Although there was little major economic news released over the past week, mortgage rates continued to rise, as investors worry about higher inflation.
Sales of existing homes in September rose 7% from August but still were a little lower than a year ago. Inventory levels were down 13% from a year ago, at just a 2.4-month supply nationally, well below the 6-month supply which is considered a healthy balance between buyers and sellers. The median existing-home price was 13% higher than last year at this time at $352,800.
Also notable, the mix of homes currently selling has been changing. Sales of homes priced between $100,000 and $250,000 were 23% lower than a year ago. Rising prices and competition from investors have made it more difficult for buyers to find affordable homes, especially at the lower end of the market. By contrast, sales of homes priced above $1,000,000 jumped 30% during that period. One consequence is that first-time buyers made up just 28% of sales in September, the lowest level since July 2015.
With the shortage of available homes in many areas, investors have been closely watching the monthly reports on housing starts, and the most recent data contained mixed news. In September, overall housing starts unexpectedly declined from August, but still were 7% higher than a year ago. However, the weakness was seen in multi-family units, while single-family starts were roughly flat from August. Rising prices and shortages for land, materials, and skilled labor remained obstacles to a faster pace of construction.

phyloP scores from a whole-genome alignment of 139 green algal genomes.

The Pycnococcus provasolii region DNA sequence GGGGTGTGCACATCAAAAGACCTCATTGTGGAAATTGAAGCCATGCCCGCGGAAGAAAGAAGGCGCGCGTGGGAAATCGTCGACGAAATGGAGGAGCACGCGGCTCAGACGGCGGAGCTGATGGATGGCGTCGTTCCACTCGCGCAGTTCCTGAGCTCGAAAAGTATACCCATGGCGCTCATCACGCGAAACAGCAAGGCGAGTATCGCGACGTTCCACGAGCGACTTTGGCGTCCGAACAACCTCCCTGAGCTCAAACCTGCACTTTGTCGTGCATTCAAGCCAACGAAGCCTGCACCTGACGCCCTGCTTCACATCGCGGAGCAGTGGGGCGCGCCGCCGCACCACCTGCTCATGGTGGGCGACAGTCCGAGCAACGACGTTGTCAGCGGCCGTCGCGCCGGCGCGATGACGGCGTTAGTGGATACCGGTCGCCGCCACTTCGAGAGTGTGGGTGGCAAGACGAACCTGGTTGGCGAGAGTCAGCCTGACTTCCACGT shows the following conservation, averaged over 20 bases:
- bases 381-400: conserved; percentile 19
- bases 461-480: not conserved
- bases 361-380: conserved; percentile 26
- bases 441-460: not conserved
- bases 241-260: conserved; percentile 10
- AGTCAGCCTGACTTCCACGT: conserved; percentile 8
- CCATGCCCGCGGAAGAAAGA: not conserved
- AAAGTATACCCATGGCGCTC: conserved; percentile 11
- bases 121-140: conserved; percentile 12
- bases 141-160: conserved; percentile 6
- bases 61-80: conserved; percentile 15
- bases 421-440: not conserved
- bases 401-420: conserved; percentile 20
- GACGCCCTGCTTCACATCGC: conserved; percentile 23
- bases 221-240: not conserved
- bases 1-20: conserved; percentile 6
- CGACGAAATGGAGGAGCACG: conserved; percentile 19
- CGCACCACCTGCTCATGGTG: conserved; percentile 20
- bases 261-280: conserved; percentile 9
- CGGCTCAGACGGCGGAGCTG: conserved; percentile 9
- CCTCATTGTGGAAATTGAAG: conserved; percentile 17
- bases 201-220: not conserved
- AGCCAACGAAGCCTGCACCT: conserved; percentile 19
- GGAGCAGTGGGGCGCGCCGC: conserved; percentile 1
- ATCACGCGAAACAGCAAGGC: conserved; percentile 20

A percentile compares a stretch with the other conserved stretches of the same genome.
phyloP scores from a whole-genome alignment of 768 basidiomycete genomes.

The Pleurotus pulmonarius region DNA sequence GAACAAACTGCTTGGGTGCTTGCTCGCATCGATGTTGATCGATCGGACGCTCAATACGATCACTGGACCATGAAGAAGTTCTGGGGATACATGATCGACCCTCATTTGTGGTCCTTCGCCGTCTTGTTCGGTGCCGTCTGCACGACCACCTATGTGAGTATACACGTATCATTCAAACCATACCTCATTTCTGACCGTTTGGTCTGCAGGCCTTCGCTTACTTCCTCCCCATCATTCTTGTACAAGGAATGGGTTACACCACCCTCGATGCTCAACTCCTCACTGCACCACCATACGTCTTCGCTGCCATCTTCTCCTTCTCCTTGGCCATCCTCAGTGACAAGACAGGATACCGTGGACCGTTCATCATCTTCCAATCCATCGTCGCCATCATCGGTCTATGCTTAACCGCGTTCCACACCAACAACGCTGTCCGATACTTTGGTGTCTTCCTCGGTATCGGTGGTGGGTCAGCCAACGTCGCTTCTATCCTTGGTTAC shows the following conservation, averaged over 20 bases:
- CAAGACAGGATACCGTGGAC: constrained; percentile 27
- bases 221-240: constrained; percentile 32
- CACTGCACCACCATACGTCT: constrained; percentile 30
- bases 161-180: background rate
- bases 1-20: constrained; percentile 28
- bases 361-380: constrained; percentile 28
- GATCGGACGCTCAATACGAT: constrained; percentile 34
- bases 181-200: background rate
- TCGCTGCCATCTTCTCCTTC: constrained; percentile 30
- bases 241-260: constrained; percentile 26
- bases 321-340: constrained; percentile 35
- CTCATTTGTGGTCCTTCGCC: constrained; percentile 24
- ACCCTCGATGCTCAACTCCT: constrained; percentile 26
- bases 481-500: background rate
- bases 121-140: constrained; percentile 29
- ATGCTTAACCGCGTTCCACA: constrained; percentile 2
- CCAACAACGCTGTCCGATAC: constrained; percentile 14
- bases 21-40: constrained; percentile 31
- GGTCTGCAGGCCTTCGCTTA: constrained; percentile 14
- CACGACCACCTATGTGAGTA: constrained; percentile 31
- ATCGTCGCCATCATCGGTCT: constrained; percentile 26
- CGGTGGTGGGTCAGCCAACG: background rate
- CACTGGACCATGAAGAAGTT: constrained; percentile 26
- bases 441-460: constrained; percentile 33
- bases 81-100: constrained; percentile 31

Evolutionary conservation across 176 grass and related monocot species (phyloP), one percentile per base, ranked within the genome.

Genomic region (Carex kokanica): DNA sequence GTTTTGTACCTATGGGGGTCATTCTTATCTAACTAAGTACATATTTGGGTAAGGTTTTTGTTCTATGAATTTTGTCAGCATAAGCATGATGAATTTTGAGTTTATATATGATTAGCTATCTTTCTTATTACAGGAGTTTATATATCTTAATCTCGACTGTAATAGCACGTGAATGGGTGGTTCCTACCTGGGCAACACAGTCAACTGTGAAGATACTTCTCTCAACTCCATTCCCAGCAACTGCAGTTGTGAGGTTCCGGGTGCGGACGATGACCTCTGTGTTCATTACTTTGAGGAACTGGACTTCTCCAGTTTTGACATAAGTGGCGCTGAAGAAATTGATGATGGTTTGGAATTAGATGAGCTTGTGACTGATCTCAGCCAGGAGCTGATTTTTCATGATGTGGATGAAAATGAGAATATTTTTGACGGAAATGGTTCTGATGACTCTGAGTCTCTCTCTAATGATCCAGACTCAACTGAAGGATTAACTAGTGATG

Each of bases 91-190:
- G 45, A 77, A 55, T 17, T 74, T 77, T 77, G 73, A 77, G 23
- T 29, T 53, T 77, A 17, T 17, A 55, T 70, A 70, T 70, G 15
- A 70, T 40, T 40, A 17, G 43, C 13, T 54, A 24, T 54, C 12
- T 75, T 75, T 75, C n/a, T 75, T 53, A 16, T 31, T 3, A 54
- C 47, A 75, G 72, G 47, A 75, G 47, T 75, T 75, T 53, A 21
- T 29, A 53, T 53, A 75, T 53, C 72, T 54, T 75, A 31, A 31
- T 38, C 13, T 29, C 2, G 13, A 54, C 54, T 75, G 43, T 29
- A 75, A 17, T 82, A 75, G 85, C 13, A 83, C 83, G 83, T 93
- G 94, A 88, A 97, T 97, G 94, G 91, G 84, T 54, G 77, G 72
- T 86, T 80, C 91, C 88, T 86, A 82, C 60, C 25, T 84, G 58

The Department of Labor releases the total number of new claims for unemployment insurance each week, and the latest reading was 290,000, the lowest level since March 2020 near the start of the pandemic. This was down significantly from the inflated figures in the millions seen last spring during the partial shutdown of the economy, and just a little above the readings around 250,000 which were typical during 2019.
Looking ahead, investors will closely watch Covid case counts around the world. They also will look for hints from Fed officials about the timing for changes in monetary policy. Beyond that, the next European Central Bank (ECB) meeting will take place on Thursday. Third quarter gross domestic product (GDP), the broadest measure of economic activity, also will be released on Thursday. The core PCE price index, the inflation indicator favored by the Fed, will come out on Friday.
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